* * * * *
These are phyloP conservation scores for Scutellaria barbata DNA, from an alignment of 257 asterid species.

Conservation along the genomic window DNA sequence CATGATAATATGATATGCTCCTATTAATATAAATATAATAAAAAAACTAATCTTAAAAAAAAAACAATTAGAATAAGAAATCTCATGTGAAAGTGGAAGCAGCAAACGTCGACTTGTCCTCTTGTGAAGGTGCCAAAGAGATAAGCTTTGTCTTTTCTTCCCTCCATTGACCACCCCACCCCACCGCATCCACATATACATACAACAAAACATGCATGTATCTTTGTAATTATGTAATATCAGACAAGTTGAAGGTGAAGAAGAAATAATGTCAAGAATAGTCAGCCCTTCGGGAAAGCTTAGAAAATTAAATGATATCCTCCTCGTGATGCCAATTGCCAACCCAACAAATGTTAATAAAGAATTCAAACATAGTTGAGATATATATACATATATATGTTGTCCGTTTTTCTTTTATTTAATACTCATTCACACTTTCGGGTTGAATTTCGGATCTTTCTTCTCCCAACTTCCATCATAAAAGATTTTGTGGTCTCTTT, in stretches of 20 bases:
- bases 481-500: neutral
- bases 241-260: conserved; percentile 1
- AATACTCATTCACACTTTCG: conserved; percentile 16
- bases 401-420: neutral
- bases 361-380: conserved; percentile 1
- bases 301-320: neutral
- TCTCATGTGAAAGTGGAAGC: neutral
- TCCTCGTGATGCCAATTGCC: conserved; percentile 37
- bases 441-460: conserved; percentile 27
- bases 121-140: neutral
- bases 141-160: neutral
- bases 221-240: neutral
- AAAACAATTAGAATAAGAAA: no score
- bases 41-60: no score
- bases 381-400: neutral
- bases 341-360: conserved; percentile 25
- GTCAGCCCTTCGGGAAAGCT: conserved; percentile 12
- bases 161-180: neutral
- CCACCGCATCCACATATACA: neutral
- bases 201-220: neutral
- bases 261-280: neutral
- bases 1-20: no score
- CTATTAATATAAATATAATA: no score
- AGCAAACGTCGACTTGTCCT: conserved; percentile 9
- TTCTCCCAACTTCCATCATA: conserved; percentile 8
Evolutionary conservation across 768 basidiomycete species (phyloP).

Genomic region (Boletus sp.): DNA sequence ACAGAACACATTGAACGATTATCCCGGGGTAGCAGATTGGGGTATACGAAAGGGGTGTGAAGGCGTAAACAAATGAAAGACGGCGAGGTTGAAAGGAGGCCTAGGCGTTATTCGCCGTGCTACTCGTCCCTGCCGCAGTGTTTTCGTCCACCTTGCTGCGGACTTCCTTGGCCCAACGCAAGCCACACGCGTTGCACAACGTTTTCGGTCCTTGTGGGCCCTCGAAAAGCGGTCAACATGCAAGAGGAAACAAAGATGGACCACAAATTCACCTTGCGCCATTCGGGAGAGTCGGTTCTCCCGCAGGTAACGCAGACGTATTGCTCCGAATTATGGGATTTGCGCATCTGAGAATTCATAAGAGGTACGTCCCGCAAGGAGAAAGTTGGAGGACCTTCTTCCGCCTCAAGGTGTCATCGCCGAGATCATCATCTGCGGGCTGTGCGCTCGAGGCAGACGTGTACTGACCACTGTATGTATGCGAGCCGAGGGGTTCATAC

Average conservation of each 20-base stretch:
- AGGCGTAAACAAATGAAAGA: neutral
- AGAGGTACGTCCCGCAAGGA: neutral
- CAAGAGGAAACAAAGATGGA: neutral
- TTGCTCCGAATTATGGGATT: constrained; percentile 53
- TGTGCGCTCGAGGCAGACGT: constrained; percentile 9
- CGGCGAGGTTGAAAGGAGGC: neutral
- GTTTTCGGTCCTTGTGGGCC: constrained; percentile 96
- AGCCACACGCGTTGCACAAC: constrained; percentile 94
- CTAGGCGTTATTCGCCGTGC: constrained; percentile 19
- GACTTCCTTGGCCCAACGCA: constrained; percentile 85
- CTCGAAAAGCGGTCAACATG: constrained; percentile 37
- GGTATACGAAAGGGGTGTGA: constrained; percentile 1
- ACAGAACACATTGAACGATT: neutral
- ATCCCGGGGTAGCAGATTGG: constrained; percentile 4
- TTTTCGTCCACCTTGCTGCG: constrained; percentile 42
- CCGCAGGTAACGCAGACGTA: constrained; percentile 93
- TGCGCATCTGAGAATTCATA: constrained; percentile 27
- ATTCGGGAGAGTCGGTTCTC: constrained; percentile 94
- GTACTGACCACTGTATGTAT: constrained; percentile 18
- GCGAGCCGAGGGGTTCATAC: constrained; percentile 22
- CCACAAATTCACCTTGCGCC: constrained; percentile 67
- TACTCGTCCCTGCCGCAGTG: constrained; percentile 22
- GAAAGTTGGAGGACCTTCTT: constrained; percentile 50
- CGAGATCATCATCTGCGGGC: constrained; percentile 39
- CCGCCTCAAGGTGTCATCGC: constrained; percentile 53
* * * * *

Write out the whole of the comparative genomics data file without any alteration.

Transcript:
These are phyloP conservation scores for Scutellaria barbata DNA, from an alignment of 257 asterid species.

Conservation along the genomic window DNA sequence CATGATAATATGATATGCTCCTATTAATATAAATATAATAAAAAAACTAATCTTAAAAAAAAAACAATTAGAATAAGAAATCTCATGTGAAAGTGGAAGCAGCAAACGTCGACTTGTCCTCTTGTGAAGGTGCCAAAGAGATAAGCTTTGTCTTTTCTTCCCTCCATTGACCACCCCACCCCACCGCATCCACATATACATACAACAAAACATGCATGTATCTTTGTAATTATGTAATATCAGACAAGTTGAAGGTGAAGAAGAAATAATGTCAAGAATAGTCAGCCCTTCGGGAAAGCTTAGAAAATTAAATGATATCCTCCTCGTGATGCCAATTGCCAACCCAACAAATGTTAATAAAGAATTCAAACATAGTTGAGATATATATACATATATATGTTGTCCGTTTTTCTTTTATTTAATACTCATTCACACTTTCGGGTTGAATTTCGGATCTTTCTTCTCCCAACTTCCATCATAAAAGATTTTGTGGTCTCTTT, in stretches of 20 bases:
- bases 481-500: neutral
- bases 241-260: conserved; percentile 1
- AATACTCATTCACACTTTCG: conserved; percentile 16
- bases 401-420: neutral
- bases 361-380: conserved; percentile 1
- bases 301-320: neutral
- TCTCATGTGAAAGTGGAAGC: neutral
- TCCTCGTGATGCCAATTGCC: conserved; percentile 37
- bases 441-460: conserved; percentile 27
- bases 121-140: neutral
- bases 141-160: neutral
- bases 221-240: neutral
- AAAACAATTAGAATAAGAAA: no score
- bases 41-60: no score
- bases 381-400: neutral
- bases 341-360: conserved; percentile 25
- GTCAGCCCTTCGGGAAAGCT: conserved; percentile 12
- bases 161-180: neutral
- CCACCGCATCCACATATACA: neutral
- bases 201-220: neutral
- bases 261-280: neutral
- bases 1-20: no score
- CTATTAATATAAATATAATA: no score
- AGCAAACGTCGACTTGTCCT: conserved; percentile 9
- TTCTCCCAACTTCCATCATA: conserved; percentile 8
Evolutionary conservation across 768 basidiomycete species (phyloP).

Genomic region (Boletus sp.): DNA sequence ACAGAACACATTGAACGATTATCCCGGGGTAGCAGATTGGGGTATACGAAAGGGGTGTGAAGGCGTAAACAAATGAAAGACGGCGAGGTTGAAAGGAGGCCTAGGCGTTATTCGCCGTGCTACTCGTCCCTGCCGCAGTGTTTTCGTCCACCTTGCTGCGGACTTCCTTGGCCCAACGCAAGCCACACGCGTTGCACAACGTTTTCGGTCCTTGTGGGCCCTCGAAAAGCGGTCAACATGCAAGAGGAAACAAAGATGGACCACAAATTCACCTTGCGCCATTCGGGAGAGTCGGTTCTCCCGCAGGTAACGCAGACGTATTGCTCCGAATTATGGGATTTGCGCATCTGAGAATTCATAAGAGGTACGTCCCGCAAGGAGAAAGTTGGAGGACCTTCTTCCGCCTCAAGGTGTCATCGCCGAGATCATCATCTGCGGGCTGTGCGCTCGAGGCAGACGTGTACTGACCACTGTATGTATGCGAGCCGAGGGGTTCATAC

Average conservation of each 20-base stretch:
- AGGCGTAAACAAATGAAAGA: neutral
- AGAGGTACGTCCCGCAAGGA: neutral
- CAAGAGGAAACAAAGATGGA: neutral
- TTGCTCCGAATTATGGGATT: constrained; percentile 53
- TGTGCGCTCGAGGCAGACGT: constrained; percentile 9
- CGGCGAGGTTGAAAGGAGGC: neutral
- GTTTTCGGTCCTTGTGGGCC: constrained; percentile 96
- AGCCACACGCGTTGCACAAC: constrained; percentile 94
- CTAGGCGTTATTCGCCGTGC: constrained; percentile 19
- GACTTCCTTGGCCCAACGCA: constrained; percentile 85
- CTCGAAAAGCGGTCAACATG: constrained; percentile 37
- GGTATACGAAAGGGGTGTGA: constrained; percentile 1
- ACAGAACACATTGAACGATT: neutral
- ATCCCGGGGTAGCAGATTGG: constrained; percentile 4
- TTTTCGTCCACCTTGCTGCG: constrained; percentile 42
- CCGCAGGTAACGCAGACGTA: constrained; percentile 93
- TGCGCATCTGAGAATTCATA: constrained; percentile 27
- ATTCGGGAGAGTCGGTTCTC: constrained; percentile 94
- GTACTGACCACTGTATGTAT: constrained; percentile 18
- GCGAGCCGAGGGGTTCATAC: constrained; percentile 22
- CCACAAATTCACCTTGCGCC: constrained; percentile 67
- TACTCGTCCCTGCCGCAGTG: constrained; percentile 22
- GAAAGTTGGAGGACCTTCTT: constrained; percentile 50
- CGAGATCATCATCTGCGGGC: constrained; percentile 39
- CCGCCTCAAGGTGTCATCGC: constrained; percentile 53